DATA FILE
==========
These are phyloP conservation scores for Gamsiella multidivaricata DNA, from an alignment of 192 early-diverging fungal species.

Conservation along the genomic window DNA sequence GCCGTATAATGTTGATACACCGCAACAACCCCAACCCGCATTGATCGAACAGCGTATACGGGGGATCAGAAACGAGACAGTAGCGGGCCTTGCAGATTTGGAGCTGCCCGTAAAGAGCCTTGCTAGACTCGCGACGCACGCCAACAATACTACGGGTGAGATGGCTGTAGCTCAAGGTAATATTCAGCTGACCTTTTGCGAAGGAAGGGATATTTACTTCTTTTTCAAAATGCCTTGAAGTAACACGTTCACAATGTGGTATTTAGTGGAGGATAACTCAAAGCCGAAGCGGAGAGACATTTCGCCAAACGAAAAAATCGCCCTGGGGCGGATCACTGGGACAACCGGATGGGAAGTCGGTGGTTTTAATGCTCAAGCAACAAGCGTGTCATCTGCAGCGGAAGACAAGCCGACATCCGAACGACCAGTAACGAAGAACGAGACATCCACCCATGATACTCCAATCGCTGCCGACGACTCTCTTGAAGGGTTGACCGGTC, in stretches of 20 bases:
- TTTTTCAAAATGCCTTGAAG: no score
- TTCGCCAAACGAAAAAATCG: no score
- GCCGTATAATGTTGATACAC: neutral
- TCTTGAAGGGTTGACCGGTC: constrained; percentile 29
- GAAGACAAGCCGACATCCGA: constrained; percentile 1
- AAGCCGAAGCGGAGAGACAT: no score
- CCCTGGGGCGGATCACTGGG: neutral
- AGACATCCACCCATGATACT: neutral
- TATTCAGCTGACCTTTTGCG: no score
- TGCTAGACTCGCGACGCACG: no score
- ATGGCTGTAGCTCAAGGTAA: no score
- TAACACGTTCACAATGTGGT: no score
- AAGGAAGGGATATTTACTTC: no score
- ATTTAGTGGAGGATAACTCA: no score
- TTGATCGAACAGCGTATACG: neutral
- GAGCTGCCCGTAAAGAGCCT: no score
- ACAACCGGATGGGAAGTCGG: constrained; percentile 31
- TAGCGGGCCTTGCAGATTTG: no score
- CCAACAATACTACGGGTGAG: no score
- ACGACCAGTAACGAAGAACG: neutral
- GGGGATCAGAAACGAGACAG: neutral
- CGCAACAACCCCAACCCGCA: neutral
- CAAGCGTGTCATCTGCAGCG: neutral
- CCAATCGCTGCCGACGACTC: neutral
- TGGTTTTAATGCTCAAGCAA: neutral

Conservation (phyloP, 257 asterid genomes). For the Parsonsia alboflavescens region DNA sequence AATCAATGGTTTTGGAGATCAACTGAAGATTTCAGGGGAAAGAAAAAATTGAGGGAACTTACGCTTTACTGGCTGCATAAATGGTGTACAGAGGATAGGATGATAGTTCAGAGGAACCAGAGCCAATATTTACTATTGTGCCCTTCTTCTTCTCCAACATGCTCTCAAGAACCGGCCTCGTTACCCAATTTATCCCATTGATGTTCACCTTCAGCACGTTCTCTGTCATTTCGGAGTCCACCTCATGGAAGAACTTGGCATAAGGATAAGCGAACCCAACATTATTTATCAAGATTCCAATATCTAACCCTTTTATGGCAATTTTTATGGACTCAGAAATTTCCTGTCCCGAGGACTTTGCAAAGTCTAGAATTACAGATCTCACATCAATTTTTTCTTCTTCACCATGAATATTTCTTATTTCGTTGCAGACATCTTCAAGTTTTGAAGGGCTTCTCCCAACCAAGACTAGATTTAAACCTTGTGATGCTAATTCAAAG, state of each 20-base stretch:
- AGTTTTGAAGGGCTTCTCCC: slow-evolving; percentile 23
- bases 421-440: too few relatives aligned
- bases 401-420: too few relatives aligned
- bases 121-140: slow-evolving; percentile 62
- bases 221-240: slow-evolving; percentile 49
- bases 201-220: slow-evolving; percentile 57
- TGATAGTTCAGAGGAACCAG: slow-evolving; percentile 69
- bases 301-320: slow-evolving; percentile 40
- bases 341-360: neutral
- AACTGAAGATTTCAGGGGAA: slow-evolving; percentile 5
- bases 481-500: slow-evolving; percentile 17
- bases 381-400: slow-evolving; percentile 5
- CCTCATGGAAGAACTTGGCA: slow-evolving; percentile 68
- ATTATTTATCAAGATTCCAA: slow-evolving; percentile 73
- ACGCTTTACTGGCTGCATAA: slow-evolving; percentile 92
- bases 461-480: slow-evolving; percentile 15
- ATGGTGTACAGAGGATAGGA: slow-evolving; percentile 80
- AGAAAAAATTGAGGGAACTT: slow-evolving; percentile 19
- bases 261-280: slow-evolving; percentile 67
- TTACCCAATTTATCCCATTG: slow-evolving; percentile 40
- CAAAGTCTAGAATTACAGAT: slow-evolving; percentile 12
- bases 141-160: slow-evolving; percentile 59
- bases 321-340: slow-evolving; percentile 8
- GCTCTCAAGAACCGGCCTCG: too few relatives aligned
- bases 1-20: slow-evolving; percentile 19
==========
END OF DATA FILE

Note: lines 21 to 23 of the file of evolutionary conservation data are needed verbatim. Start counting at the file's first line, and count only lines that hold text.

- CCAACAATACTACGGGTGAG: no score
- ACGACCAGTAACGAAGAACG: neutral
- GGGGATCAGAAACGAGACAG: neutral